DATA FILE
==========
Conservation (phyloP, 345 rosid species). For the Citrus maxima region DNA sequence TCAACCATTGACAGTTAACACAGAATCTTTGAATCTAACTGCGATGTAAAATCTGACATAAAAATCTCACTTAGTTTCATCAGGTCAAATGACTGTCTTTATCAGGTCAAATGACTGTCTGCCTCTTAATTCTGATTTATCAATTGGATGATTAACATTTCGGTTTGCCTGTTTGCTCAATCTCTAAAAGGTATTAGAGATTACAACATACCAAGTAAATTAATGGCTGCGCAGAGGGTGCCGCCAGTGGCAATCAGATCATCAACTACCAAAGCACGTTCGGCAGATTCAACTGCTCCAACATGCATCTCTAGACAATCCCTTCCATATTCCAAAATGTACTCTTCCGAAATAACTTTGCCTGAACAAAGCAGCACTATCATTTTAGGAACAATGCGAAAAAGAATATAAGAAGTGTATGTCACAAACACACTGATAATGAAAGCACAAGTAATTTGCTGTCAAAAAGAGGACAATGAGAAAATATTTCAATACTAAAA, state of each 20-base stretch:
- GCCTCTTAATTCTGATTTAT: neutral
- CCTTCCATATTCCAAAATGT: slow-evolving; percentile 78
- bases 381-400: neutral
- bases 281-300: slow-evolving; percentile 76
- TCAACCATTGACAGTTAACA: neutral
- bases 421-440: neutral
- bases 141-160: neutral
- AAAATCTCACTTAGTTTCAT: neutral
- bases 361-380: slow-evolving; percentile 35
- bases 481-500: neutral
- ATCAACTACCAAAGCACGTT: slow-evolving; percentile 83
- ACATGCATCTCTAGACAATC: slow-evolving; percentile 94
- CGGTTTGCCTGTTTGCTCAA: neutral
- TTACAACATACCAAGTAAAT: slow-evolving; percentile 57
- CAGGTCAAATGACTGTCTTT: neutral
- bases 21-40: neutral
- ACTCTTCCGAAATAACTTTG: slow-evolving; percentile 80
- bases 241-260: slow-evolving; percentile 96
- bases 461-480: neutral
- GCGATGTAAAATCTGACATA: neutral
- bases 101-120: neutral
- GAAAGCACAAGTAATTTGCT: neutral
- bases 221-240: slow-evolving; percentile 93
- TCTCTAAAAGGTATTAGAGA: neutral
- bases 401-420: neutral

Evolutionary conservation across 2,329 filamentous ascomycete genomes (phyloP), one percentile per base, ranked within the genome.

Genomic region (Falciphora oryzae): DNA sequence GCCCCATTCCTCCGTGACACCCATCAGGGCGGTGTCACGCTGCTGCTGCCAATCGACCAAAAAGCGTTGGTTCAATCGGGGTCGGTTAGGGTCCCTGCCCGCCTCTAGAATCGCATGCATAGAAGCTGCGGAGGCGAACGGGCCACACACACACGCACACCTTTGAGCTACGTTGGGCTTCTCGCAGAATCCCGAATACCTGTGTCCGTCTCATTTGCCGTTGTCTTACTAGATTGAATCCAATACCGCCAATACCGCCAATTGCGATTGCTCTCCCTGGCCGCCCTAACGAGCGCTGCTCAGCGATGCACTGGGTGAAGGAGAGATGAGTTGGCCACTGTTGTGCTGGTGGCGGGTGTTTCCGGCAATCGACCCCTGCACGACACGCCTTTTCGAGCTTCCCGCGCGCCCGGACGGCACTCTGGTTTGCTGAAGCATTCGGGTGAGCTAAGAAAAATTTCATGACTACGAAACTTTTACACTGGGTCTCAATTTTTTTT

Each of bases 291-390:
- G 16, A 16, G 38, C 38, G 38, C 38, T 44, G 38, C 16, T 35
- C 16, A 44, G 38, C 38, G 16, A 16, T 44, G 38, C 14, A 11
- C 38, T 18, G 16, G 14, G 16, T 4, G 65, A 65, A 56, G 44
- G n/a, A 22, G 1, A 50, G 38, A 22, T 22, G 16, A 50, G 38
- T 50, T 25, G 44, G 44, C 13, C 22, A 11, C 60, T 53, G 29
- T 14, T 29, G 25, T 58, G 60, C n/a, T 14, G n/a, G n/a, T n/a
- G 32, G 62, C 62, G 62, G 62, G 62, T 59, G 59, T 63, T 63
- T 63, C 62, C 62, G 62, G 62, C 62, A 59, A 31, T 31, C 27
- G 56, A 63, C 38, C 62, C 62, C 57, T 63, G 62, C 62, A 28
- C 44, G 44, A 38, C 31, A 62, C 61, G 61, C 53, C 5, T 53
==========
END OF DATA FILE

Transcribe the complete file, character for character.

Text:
Conservation (phyloP, 345 rosid species). For the Citrus maxima region DNA sequence TCAACCATTGACAGTTAACACAGAATCTTTGAATCTAACTGCGATGTAAAATCTGACATAAAAATCTCACTTAGTTTCATCAGGTCAAATGACTGTCTTTATCAGGTCAAATGACTGTCTGCCTCTTAATTCTGATTTATCAATTGGATGATTAACATTTCGGTTTGCCTGTTTGCTCAATCTCTAAAAGGTATTAGAGATTACAACATACCAAGTAAATTAATGGCTGCGCAGAGGGTGCCGCCAGTGGCAATCAGATCATCAACTACCAAAGCACGTTCGGCAGATTCAACTGCTCCAACATGCATCTCTAGACAATCCCTTCCATATTCCAAAATGTACTCTTCCGAAATAACTTTGCCTGAACAAAGCAGCACTATCATTTTAGGAACAATGCGAAAAAGAATATAAGAAGTGTATGTCACAAACACACTGATAATGAAAGCACAAGTAATTTGCTGTCAAAAAGAGGACAATGAGAAAATATTTCAATACTAAAA, state of each 20-base stretch:
- GCCTCTTAATTCTGATTTAT: neutral
- CCTTCCATATTCCAAAATGT: slow-evolving; percentile 78
- bases 381-400: neutral
- bases 281-300: slow-evolving; percentile 76
- TCAACCATTGACAGTTAACA: neutral
- bases 421-440: neutral
- bases 141-160: neutral
- AAAATCTCACTTAGTTTCAT: neutral
- bases 361-380: slow-evolving; percentile 35
- bases 481-500: neutral
- ATCAACTACCAAAGCACGTT: slow-evolving; percentile 83
- ACATGCATCTCTAGACAATC: slow-evolving; percentile 94
- CGGTTTGCCTGTTTGCTCAA: neutral
- TTACAACATACCAAGTAAAT: slow-evolving; percentile 57
- CAGGTCAAATGACTGTCTTT: neutral
- bases 21-40: neutral
- ACTCTTCCGAAATAACTTTG: slow-evolving; percentile 80
- bases 241-260: slow-evolving; percentile 96
- bases 461-480: neutral
- GCGATGTAAAATCTGACATA: neutral
- bases 101-120: neutral
- GAAAGCACAAGTAATTTGCT: neutral
- bases 221-240: slow-evolving; percentile 93
- TCTCTAAAAGGTATTAGAGA: neutral
- bases 401-420: neutral

Evolutionary conservation across 2,329 filamentous ascomycete genomes (phyloP), one percentile per base, ranked within the genome.

Genomic region (Falciphora oryzae): DNA sequence GCCCCATTCCTCCGTGACACCCATCAGGGCGGTGTCACGCTGCTGCTGCCAATCGACCAAAAAGCGTTGGTTCAATCGGGGTCGGTTAGGGTCCCTGCCCGCCTCTAGAATCGCATGCATAGAAGCTGCGGAGGCGAACGGGCCACACACACACGCACACCTTTGAGCTACGTTGGGCTTCTCGCAGAATCCCGAATACCTGTGTCCGTCTCATTTGCCGTTGTCTTACTAGATTGAATCCAATACCGCCAATACCGCCAATTGCGATTGCTCTCCCTGGCCGCCCTAACGAGCGCTGCTCAGCGATGCACTGGGTGAAGGAGAGATGAGTTGGCCACTGTTGTGCTGGTGGCGGGTGTTTCCGGCAATCGACCCCTGCACGACACGCCTTTTCGAGCTTCCCGCGCGCCCGGACGGCACTCTGGTTTGCTGAAGCATTCGGGTGAGCTAAGAAAAATTTCATGACTACGAAACTTTTACACTGGGTCTCAATTTTTTTT

Each of bases 291-390:
- G 16, A 16, G 38, C 38, G 38, C 38, T 44, G 38, C 16, T 35
- C 16, A 44, G 38, C 38, G 16, A 16, T 44, G 38, C 14, A 11
- C 38, T 18, G 16, G 14, G 16, T 4, G 65, A 65, A 56, G 44
- G n/a, A 22, G 1, A 50, G 38, A 22, T 22, G 16, A 50, G 38
- T 50, T 25, G 44, G 44, C 13, C 22, A 11, C 60, T 53, G 29
- T 14, T 29, G 25, T 58, G 60, C n/a, T 14, G n/a, G n/a, T n/a
- G 32, G 62, C 62, G 62, G 62, G 62, T 59, G 59, T 63, T 63
- T 63, C 62, C 62, G 62, G 62, C 62, A 59, A 31, T 31, C 27
- G 56, A 63, C 38, C 62, C 62, C 57, T 63, G 62, C 62, A 28
- C 44, G 44, A 38, C 31, A 62, C 61, G 61, C 53, C 5, T 53